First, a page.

What changes to expect on LTVs for fix-and-flip loans when the Fed tightens money.
There are a couple ways raised federal interest rates impact fix-and-flips.
In about six to twelve months, the market is expected to have another shift. Prices should come down, and better properties will become available.
However, your fix-and-flip loans when the Fed tightens money also get tougher to work with. To be ready for those upcoming opportunities, here’s what you need to know about loans for fix-and-flips now.
Fix-and-Flip Loans with Tightened Money
What does it mean for real estate investors when the Fed starts tightening money? Lenders start to pull back.
Lenders want to wait to figure out what will happen with the markets. Their money isn’t returned as fast as usual because investors’ properties take longer to sell. Less money becomes available overall.
This tightening of money results in many recent changes we’ve seen in loans for fix-and-flips.
Changes in LTVs
The loan-to-cost or loan-to-ARV on properties has lowered, and appraisals are being cut. The average LTV used to be 75%. Now, most lenders have pulled back to 65-70%.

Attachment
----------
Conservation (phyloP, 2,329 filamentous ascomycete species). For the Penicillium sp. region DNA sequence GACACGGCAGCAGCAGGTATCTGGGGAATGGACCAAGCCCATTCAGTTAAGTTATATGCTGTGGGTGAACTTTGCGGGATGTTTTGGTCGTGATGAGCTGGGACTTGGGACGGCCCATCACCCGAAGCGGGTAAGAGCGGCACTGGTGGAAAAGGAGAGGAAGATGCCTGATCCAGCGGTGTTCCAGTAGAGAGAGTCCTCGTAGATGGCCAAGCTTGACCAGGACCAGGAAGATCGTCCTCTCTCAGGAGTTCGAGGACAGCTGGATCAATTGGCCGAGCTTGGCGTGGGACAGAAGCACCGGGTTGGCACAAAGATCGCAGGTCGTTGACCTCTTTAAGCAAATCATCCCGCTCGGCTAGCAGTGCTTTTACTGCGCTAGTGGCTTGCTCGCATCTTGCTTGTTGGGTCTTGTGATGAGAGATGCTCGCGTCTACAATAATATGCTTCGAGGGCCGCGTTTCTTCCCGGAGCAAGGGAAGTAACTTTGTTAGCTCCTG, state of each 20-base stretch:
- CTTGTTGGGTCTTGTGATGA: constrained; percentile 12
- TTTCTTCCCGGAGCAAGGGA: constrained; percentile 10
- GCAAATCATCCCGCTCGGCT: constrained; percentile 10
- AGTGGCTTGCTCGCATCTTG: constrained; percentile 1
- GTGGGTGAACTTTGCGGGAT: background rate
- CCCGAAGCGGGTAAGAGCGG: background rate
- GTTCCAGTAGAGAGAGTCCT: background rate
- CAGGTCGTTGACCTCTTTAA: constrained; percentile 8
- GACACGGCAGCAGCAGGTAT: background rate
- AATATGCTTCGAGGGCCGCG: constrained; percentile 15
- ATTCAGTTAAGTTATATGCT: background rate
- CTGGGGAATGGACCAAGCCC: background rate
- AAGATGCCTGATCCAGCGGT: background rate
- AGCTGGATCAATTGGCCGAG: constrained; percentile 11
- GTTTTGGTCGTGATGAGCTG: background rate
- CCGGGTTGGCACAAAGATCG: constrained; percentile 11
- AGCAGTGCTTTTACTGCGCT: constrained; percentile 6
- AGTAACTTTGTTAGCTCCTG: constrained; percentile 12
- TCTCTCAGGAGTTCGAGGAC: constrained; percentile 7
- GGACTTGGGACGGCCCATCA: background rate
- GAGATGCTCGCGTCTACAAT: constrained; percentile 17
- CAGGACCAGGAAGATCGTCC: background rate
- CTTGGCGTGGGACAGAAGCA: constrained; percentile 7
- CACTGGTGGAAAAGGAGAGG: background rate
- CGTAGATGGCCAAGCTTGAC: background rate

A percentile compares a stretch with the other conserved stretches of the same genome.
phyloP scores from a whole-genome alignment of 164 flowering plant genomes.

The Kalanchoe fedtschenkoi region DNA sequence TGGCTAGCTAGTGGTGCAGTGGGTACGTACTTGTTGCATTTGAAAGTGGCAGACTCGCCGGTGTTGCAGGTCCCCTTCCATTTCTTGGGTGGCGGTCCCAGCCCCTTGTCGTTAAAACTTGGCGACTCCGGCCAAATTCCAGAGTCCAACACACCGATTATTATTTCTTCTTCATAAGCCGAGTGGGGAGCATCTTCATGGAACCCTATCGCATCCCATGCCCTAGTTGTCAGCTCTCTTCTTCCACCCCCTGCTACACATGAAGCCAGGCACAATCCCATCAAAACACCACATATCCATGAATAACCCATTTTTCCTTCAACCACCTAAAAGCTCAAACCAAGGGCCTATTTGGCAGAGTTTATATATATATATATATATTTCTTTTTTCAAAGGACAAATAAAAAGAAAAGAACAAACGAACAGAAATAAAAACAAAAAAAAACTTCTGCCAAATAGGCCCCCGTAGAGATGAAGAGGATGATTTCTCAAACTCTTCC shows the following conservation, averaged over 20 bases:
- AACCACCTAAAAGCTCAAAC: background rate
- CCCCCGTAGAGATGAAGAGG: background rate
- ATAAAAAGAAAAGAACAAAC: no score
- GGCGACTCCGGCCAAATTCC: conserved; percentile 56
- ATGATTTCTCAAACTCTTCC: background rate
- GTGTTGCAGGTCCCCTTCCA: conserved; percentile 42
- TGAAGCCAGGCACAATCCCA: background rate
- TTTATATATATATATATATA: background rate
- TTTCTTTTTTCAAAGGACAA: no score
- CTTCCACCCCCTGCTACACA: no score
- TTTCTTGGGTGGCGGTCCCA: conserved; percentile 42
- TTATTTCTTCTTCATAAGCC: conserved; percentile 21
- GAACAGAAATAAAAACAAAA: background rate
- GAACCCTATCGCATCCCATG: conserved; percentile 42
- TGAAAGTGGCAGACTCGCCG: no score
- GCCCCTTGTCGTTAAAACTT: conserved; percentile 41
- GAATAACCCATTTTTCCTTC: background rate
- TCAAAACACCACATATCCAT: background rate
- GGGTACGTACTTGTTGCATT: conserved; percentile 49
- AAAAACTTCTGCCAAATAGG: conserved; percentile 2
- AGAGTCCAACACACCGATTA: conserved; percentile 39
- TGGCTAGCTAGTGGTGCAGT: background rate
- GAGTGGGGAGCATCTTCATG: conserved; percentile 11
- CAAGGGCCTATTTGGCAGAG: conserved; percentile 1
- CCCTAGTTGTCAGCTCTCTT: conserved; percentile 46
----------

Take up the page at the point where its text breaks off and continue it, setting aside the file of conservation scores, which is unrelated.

Lower LTVs mean you need to bring more money into a deal. It’ll take more out-of-pocket to actually close on a property in the current market.
With low LTVs and lenders being picky with transactions, it’s important to only take fix-and-flips you can obviously turn a profit on.
Home Value Changes
While loan-to-values are going down, credit score requirements are going up. Typically, lenders’ credit score minimums start at 620 or 640. Now, many lenders won’t take anyone with lower than a 680 or 700 score. Six months from now, that could become even tighter.
If you’ve been investing for a while, you’ll need to change how you look at leverage. For the past ten years, lenders have been seeking you. Now, you’ll have to proactively find your money. It’s more important than ever to plan your funding.
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